Elections are times for dialog, not slogans
I guess it’s that time of the four-year cycle when opinion writers are expected to weigh in on the elections. Try as I might to generate some internal enthusiasm worthy of the Great Occasion, I haven’t been able to shake that worn yet seemingly appropriate old cliché, “lesser of two evils.” At least not yet.
While four more years of an Obama administration would be vastly preferable over the cynical disaster a Romney victory would produce (as well as any victory by his co-conspirators in Congress), I fear every bit as much the inevitable consequences of my fellow citizens continuing to tolerate the narrow political and economic choices the ruling class presents.
We don’t need to hear one more stuffed suit talking about abortion or gay marriage or God or national security or whatever else has been chosen that day to divert our attention from the obvious: the nation is in steep decline, victim of a suicidal economic system built on the need for endless growth. The sun is setting on the American empire.
We don’t need more blather from a bloated, out of touch Democrat Party that used to hold the moral high ground but nowadays, after waving it around briefly at election time, meekly returns to the corporate fold. And we certainly shouldn’t sit still for the lies and thinly coded threats of the “other” party (remember? we only get two) who will at least do exactly what they say they will do if given the chance. If they get that chance we truly will be “all in this together” at last. In the crapper, that is.
The ruling class knows the jig is up. Although few will acknowledge it in public, they know the centuries-old Age of the Next Bonanza is rapidly drawing to a close. Be it gold, slaves, trees, whale oil, factories, petroleum, coal, real estate, technology, water, food crops, mortgage-backed securities, slaves (again) — it’s already been stolen, privatized, commodified, wasted and destroyed. Or, as a result of chronic scandal, discredited.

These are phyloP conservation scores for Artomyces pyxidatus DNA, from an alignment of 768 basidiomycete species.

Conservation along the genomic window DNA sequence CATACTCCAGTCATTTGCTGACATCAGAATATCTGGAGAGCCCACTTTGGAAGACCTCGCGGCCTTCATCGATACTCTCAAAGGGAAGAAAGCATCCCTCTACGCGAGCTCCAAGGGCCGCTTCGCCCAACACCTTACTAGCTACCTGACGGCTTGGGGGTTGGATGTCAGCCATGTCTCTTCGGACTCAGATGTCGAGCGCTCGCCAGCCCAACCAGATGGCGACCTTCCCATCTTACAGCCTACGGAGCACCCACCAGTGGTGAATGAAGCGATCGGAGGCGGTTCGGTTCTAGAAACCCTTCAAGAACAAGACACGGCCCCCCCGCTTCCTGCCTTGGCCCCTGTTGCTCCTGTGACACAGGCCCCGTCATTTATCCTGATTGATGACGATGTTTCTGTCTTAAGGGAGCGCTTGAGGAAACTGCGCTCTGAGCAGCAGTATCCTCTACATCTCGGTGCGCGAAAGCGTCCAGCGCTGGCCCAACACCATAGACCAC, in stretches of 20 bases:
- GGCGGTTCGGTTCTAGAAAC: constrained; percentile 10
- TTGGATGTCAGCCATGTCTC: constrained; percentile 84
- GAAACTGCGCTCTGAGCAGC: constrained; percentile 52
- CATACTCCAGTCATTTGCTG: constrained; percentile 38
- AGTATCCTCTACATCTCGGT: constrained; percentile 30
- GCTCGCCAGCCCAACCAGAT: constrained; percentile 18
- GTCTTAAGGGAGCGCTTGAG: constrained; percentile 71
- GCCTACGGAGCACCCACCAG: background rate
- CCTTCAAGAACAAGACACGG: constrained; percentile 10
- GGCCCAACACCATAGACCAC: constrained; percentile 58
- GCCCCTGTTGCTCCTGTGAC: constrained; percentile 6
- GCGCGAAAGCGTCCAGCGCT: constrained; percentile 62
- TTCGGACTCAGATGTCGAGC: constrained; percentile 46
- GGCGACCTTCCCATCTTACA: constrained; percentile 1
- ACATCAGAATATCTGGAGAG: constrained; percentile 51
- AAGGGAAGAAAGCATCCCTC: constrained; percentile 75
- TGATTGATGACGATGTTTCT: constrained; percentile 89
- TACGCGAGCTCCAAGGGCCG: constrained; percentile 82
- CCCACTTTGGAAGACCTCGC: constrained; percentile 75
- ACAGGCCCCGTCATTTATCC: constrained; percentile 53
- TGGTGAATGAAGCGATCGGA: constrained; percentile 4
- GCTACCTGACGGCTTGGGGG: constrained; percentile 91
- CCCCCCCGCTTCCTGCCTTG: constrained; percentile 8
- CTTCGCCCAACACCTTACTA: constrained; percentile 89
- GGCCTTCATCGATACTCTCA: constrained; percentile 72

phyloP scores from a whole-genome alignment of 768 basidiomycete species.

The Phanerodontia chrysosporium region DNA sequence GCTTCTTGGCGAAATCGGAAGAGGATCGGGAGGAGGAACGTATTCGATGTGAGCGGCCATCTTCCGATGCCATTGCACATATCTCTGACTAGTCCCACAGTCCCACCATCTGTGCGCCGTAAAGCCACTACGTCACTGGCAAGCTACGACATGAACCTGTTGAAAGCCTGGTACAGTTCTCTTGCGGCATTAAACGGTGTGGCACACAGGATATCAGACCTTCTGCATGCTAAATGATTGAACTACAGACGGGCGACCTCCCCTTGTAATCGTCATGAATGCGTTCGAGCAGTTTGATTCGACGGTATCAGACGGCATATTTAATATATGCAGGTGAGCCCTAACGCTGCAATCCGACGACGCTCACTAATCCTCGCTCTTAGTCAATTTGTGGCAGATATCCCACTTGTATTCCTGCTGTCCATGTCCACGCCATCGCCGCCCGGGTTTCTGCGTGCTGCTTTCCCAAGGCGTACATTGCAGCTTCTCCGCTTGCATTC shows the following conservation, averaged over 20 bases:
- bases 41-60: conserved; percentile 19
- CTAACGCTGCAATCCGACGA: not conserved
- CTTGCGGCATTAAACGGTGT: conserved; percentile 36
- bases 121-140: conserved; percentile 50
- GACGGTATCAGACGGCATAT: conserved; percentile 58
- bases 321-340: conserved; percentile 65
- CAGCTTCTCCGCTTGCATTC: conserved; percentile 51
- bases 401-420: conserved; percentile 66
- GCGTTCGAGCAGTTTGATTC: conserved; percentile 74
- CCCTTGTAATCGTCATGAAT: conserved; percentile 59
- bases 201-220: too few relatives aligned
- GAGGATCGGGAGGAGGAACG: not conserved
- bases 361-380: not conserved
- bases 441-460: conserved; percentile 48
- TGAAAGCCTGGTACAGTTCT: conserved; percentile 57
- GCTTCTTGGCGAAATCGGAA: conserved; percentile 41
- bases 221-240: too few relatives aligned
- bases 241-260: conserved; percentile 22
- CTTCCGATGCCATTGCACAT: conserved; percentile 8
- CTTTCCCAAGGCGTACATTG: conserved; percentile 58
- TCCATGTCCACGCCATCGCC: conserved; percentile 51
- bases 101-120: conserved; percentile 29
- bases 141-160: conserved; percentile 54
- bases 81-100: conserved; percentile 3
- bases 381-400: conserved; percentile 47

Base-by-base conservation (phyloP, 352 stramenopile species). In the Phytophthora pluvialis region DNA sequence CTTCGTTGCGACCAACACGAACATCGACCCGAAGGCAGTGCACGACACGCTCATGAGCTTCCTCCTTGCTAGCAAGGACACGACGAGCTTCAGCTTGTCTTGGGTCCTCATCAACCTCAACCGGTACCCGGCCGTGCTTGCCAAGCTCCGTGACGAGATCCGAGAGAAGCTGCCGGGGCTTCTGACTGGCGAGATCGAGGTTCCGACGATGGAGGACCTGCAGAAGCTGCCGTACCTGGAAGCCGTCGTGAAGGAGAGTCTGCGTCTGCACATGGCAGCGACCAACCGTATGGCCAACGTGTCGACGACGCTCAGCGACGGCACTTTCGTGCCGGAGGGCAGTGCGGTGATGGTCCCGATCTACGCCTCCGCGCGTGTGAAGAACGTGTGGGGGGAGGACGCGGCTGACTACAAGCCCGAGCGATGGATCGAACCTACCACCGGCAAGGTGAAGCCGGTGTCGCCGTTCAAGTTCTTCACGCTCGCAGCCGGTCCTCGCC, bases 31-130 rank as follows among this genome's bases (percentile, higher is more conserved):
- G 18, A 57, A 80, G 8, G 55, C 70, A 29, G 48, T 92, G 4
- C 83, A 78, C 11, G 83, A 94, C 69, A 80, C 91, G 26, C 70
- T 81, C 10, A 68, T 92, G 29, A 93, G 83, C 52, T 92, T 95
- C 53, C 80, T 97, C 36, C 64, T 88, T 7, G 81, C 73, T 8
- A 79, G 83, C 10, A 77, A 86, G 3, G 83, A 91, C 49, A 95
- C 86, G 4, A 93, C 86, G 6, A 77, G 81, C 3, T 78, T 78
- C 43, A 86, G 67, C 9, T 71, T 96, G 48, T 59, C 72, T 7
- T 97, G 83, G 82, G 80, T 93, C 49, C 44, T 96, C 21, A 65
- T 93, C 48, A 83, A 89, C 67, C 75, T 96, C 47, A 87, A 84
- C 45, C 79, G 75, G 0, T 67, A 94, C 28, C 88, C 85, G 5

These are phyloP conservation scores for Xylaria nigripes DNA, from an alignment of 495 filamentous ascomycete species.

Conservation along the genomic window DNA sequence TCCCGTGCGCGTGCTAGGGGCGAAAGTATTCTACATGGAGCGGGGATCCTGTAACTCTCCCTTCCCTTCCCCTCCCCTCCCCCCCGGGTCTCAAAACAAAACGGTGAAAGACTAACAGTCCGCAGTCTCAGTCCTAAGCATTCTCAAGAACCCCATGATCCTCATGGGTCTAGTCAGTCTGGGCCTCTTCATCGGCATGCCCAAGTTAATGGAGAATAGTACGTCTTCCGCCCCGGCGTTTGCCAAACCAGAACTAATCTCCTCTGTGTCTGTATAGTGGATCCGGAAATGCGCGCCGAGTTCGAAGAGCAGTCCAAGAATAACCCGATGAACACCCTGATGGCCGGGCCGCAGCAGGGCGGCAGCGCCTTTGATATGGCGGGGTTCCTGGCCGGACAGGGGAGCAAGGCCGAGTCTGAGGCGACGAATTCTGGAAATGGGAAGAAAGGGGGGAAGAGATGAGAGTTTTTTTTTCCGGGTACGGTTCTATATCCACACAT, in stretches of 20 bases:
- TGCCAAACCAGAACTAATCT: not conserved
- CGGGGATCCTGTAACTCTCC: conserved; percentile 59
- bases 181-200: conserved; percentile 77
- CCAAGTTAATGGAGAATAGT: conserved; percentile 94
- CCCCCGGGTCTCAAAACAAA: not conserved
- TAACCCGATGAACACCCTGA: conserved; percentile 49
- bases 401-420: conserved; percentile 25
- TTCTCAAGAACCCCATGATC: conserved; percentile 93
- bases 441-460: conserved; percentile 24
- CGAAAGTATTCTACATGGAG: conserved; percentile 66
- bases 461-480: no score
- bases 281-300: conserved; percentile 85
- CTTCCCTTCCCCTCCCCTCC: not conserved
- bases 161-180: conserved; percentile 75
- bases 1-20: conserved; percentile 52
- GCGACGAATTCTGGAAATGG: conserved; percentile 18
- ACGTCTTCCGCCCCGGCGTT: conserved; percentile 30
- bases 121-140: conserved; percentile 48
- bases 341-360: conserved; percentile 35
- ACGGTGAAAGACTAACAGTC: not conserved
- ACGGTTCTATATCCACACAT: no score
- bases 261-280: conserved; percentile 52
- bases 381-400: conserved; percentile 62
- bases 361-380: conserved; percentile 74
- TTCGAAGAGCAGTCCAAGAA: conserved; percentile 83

The inescapable truth is it’s all been ripped from the earth, and (too late!) they realize they’ve killed the golden goose. As powerful as their riches have made them, they can’t replace the earth from where it all came. And they know it. The economic disaster caused directly by their criminality has yet to catch up with them, but it could be only a matter of time before the cascade of True Stories becomes too heavy to conceal any longer. The greatest fear of the ruling class is of being exposed for what they’ve done. And as the unwashed masses learn the truth, they aren’t going to like it — to put it mildly.
The desperation of the 1 percent makes these extremely dangerous times for the rest of us. Increasingly exposed without a sane rationale for trashing the earth and impoverishing millions, logic dictates they must seize absolute control now or stand to lose everything. The project is well underway, seen everywhere from the burgeoning security and surveillance state to the stunningly harsh and regressive political policies advanced by the Republican Party. The 1 percent are at this moment very close to achieving the totalitarian state required for their survival. It cannot last, but that will be small consolation to a world in peril.
It would seem appropriate in this presumed season of national decision that a nation of increasingly impoverished citizens, free-falling toward the next economic shock in a country leading the world toward catastrophic climate change and imperial resource wars, could experience some honest dialog about real-world alternatives to the bankrupt economic model their overlords so ruthlessly insist upon. This is the message stated by Occupy, so clearly and simply that only the plutocratic 1 percent, their handmaidens in government and ignoramuses nationwide could possibly misunderstand.
So the very next time the Ryan-Romney ticket (sorry; Romney-Ryan) starts belching about the deficit or Obama starts wagging his finger unconvincingly at Wall Street, consider this: would we constantly suffer these periodic and cataclysmic economic crises if someone other than anti-social gold-diggers were calling the shots? What if those who actually do the work and produce the wealth had an equal or controlling voice in what gets produced, how it gets produced, and how to distribute the potential profits? Are there other, possibly better, ways to organize an economy? One thing’s for certain: we’ll never know as long as we allow the criminal class to name the tune we dance to.
Dave Wheelock, a member of the Oneida Nation, directs and coaches collegiate sports in Socorro. Contact him at email@example.com.